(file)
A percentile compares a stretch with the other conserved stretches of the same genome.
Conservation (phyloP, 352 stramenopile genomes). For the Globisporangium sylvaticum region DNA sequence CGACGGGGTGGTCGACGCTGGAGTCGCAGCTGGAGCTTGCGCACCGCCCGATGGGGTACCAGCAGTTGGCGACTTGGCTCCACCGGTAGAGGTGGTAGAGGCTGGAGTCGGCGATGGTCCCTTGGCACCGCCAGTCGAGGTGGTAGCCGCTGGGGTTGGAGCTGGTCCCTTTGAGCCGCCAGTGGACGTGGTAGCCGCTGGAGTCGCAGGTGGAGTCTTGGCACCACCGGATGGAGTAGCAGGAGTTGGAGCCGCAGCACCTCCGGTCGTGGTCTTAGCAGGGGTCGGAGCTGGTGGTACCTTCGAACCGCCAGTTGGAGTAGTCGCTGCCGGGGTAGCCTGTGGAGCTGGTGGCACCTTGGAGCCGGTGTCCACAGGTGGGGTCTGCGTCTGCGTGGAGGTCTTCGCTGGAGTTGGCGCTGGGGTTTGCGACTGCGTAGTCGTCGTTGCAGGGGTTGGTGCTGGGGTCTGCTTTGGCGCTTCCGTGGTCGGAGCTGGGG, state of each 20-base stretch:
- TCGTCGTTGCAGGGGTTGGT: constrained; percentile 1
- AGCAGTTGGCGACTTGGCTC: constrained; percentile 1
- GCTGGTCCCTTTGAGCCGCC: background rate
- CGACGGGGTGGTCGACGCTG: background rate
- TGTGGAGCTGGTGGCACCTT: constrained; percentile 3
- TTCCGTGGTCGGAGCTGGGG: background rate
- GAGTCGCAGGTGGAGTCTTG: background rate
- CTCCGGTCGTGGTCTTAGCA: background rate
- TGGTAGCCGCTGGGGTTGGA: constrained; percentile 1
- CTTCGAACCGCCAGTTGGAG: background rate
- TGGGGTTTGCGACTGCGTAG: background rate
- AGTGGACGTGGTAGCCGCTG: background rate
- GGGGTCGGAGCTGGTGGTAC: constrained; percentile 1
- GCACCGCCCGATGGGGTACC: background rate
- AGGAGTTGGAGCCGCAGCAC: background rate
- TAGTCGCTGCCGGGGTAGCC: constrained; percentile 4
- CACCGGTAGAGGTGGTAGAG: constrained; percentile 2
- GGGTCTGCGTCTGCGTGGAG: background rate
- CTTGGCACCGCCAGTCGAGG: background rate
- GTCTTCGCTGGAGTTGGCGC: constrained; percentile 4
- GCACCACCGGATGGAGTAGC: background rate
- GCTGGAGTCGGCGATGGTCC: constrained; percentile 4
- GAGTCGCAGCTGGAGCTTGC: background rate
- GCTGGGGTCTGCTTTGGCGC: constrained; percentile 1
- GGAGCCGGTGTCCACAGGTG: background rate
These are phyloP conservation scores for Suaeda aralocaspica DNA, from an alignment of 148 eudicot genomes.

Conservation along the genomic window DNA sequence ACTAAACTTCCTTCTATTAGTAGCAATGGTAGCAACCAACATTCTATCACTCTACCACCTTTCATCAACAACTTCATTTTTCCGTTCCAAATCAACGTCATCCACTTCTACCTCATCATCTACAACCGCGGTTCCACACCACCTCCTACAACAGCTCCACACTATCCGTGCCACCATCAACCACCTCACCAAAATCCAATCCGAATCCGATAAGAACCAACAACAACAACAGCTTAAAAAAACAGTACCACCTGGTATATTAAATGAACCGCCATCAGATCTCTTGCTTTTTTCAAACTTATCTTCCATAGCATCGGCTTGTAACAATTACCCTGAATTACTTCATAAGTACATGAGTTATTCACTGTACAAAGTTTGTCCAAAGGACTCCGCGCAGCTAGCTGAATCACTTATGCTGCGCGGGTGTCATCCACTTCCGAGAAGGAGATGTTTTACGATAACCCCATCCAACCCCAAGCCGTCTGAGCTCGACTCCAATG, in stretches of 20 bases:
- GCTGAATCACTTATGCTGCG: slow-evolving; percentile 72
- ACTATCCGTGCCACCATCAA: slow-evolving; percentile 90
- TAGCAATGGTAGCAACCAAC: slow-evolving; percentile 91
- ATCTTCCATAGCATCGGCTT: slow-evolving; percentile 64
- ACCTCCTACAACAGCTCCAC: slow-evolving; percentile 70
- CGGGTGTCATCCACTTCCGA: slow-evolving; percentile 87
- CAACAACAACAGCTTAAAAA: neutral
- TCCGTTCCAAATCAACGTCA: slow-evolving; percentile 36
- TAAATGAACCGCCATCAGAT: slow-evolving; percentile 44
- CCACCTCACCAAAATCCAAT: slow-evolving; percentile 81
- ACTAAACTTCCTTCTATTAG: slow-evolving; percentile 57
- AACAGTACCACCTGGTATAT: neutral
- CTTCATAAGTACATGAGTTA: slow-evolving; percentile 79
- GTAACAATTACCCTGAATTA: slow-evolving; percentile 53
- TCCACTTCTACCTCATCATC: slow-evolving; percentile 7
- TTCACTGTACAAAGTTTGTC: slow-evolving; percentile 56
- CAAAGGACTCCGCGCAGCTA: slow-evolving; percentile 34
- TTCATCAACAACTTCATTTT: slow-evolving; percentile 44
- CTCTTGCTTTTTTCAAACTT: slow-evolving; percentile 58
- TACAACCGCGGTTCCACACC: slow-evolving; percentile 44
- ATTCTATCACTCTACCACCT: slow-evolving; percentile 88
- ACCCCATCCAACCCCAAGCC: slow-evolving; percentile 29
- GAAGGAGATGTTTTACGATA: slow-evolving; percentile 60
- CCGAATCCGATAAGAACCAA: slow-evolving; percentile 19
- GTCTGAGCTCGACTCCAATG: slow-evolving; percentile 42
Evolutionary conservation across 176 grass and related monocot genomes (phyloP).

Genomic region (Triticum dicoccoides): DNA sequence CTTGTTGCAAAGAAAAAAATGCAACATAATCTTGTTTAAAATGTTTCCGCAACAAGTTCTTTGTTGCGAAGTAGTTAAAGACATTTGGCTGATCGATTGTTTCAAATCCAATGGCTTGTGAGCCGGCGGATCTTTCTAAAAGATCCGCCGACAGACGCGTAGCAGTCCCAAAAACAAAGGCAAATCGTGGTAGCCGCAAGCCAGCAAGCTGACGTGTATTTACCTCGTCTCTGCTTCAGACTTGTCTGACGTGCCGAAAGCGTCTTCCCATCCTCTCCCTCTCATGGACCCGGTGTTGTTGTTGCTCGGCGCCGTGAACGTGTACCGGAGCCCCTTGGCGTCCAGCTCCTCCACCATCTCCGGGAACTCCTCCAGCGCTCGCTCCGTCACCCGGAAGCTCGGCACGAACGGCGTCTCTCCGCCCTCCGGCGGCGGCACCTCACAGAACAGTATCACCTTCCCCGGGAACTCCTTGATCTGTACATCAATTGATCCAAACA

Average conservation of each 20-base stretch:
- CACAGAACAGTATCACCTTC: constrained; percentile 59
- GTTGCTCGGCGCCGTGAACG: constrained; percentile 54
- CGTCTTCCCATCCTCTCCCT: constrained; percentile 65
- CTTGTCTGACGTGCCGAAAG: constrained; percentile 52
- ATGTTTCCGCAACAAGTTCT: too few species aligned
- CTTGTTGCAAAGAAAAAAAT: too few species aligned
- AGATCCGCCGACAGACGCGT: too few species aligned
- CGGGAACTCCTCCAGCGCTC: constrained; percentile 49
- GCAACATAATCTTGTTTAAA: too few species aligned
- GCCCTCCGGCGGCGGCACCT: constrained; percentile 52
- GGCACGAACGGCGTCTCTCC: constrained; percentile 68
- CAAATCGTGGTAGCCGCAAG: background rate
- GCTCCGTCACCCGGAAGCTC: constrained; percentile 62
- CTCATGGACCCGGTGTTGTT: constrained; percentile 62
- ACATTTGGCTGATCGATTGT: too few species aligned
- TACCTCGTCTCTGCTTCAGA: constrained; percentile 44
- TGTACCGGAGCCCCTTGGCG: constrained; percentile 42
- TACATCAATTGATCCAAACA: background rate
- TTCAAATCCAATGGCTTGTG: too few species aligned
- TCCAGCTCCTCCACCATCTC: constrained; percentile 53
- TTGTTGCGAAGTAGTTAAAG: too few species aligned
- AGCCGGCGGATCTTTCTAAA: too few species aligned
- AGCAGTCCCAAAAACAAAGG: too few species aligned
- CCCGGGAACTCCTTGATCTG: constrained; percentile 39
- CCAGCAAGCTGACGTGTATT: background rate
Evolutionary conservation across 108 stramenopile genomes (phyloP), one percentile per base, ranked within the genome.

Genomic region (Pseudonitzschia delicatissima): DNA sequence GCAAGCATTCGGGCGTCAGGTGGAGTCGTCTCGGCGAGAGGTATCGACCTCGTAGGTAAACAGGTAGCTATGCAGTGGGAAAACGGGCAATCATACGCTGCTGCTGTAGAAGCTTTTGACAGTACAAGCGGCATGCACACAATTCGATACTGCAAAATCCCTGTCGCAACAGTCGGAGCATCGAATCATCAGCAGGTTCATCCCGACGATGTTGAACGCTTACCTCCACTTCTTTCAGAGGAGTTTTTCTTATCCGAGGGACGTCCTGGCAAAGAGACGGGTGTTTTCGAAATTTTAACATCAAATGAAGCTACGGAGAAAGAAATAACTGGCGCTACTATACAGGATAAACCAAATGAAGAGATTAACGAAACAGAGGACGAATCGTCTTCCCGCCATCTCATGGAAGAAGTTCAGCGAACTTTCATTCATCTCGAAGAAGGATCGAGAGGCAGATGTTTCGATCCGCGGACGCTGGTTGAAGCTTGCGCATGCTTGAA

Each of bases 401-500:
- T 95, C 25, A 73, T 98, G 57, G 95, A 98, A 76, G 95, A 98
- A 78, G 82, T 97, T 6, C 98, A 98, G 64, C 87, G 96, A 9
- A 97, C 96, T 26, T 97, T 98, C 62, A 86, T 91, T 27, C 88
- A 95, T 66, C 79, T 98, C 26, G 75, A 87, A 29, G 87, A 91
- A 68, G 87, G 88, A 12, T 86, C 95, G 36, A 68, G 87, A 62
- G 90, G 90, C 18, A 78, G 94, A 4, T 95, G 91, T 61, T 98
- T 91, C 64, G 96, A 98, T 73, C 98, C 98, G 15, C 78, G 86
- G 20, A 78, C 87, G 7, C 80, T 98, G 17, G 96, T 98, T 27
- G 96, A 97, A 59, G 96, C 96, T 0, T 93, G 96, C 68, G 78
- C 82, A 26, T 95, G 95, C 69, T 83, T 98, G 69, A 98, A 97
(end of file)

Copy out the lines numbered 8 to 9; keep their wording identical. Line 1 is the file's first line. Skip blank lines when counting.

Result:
- TTCCGTGGTCGGAGCTGGGG: background rate
- GAGTCGCAGGTGGAGTCTTG: background rate